h2.date-header { font-size: 12px!important; }

This Thing Called the Future by J.L. Powers - book review

Khosi is a fourteen year old South African girl living under the shadow of AIDS. Everywhere she turns there are signs, warnings and people dying from the disease. Some superstitious people believe that it is a curse. Everyday men make disgusting comments to Khosi and a ‘witch’ in her neighborhood is taunting her.

But Khosi is a regular teenage girl, focused on regular teenage thoughts: a cute boy, her education and her future. Set in modern day, many of the villagers hold on to old cultural customs, creating an interesting science vs. religion/culture conflict. This conflict would make for excellent discussion within the classroom. However, This Thing Called the Future is not a book for ‘light’ reading. Mature readers and advanced students could handle this topic, but most students would benefit from teacher direction. There are great themes and interdisciplinary opportunities within this story. Recommended for high school library purchase.

 -------------------- Resources --------------------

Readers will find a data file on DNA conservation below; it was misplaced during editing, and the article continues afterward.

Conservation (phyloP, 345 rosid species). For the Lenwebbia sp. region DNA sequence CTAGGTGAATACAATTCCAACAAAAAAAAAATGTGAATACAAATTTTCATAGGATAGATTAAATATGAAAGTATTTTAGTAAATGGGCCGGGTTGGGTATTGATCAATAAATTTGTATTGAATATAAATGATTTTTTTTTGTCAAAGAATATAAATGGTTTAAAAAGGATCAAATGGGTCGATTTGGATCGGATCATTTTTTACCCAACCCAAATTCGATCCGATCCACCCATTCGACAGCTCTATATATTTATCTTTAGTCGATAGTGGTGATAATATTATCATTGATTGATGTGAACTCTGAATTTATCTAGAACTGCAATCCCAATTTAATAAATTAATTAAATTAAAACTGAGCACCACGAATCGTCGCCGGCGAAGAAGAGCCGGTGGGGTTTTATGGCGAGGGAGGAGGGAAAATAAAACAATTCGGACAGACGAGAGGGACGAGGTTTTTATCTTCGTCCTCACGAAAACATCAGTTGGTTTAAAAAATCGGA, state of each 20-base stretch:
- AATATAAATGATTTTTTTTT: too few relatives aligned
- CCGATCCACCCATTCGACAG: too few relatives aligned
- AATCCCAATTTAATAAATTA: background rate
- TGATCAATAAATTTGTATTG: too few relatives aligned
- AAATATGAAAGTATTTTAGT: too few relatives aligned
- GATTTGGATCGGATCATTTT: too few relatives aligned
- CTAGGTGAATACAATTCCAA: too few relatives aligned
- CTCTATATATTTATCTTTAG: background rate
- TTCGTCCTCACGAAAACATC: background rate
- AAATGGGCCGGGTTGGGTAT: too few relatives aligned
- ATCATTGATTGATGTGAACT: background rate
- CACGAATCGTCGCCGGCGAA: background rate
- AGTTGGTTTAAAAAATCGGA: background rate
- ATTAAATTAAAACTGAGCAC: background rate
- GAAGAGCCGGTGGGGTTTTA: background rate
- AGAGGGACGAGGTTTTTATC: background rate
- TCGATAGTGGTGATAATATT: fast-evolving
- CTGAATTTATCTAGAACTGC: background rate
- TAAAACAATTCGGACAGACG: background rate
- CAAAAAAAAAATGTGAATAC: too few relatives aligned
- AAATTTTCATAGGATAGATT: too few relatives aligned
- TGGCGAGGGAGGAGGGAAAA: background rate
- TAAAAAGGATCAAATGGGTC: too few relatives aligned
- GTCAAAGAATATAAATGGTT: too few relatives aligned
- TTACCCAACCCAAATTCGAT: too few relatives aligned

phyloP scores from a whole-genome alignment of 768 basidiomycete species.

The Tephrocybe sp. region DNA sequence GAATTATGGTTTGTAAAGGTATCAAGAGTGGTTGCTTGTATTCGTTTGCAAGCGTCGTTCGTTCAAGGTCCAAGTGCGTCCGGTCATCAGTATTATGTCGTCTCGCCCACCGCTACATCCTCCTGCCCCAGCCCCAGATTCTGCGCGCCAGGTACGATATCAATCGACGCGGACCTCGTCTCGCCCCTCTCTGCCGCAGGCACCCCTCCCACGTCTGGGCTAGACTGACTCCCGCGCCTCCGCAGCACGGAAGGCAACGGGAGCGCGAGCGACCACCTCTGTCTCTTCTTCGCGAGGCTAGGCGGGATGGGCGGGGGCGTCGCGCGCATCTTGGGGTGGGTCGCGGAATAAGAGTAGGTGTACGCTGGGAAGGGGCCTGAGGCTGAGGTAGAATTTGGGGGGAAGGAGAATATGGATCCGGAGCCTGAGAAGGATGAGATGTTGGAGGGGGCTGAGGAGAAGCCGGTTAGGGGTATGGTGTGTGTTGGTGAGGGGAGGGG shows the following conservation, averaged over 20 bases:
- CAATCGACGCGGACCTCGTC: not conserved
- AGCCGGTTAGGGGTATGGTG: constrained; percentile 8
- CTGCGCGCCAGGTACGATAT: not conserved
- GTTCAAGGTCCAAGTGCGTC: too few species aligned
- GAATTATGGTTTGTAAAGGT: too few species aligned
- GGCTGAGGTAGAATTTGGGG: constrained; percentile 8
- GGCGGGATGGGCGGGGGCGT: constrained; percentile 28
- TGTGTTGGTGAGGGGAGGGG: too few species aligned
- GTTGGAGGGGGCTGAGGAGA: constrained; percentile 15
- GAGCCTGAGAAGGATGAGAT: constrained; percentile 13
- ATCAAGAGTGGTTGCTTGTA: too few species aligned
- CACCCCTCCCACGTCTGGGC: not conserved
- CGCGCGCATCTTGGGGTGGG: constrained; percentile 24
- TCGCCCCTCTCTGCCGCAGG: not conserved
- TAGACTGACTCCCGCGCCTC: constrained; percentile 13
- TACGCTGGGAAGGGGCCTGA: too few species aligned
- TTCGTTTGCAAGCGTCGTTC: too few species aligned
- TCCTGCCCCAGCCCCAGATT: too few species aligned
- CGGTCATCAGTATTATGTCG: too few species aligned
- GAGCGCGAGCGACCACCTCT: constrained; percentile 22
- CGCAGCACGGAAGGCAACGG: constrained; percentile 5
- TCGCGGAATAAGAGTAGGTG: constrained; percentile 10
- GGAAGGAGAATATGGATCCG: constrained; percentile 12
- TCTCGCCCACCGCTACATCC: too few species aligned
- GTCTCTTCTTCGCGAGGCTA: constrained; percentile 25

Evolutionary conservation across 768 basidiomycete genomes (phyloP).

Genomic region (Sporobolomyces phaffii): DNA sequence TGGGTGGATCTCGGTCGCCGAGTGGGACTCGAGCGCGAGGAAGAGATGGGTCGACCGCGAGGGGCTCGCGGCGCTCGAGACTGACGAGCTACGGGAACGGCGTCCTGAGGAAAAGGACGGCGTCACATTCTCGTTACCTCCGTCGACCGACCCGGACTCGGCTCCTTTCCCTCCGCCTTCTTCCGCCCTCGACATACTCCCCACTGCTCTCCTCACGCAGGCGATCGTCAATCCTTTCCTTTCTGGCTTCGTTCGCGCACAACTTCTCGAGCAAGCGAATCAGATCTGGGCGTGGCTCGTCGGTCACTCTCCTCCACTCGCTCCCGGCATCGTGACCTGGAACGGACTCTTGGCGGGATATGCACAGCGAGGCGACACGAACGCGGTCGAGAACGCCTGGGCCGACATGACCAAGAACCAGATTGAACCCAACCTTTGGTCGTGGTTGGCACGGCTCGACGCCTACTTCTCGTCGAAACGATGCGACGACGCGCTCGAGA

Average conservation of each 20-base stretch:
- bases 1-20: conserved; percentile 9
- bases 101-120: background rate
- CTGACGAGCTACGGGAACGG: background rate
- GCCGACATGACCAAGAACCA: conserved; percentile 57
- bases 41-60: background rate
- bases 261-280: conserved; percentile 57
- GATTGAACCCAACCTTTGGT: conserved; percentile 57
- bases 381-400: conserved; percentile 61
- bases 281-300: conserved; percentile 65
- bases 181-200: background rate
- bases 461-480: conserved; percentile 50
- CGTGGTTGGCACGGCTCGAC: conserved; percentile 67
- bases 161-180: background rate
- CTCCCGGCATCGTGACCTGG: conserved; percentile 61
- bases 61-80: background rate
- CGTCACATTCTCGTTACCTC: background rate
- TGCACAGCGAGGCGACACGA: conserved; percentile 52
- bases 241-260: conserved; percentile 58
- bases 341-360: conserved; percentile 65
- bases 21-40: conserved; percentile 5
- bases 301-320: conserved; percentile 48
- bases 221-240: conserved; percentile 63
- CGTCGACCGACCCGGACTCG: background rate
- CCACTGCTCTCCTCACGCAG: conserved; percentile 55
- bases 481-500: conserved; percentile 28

Genre: Realistic Fiction
Age: High School
Pages: 208
Themes: Coming of age, Science Vs. Religion, South African culture
Character Development: Very well drawn in main character, somewhat stereotypical in some characters
Plot Engagement: Not plot driven. Focus on coming of age for one girl.
Originality: Good cultural depiction on AIDS epidemic in South Africa
Thank you to author J. L. Powers for my review copy
Advisory: Sexual Situations
Publisher: Cinco Puntas Press
Date: May 2011
ISBN: 978-1933693958

BUY This Thing Called the Future HERE

Great teacher lesson ideas and background on the culture: HERE



J.L. Powers has taught African history and writing at a variety of universities and community colleges and is semi-proficient in three languages. She loves to travel and has a husband and a son. You can read more about the author on her website: HERE

____________________________________________________________

© 2007-2011 Cheryl Vanatti for www.ReadingRumpus.com
Bookmark and Share

No comments:

Related Posts Plugin for WordPress, Blogger...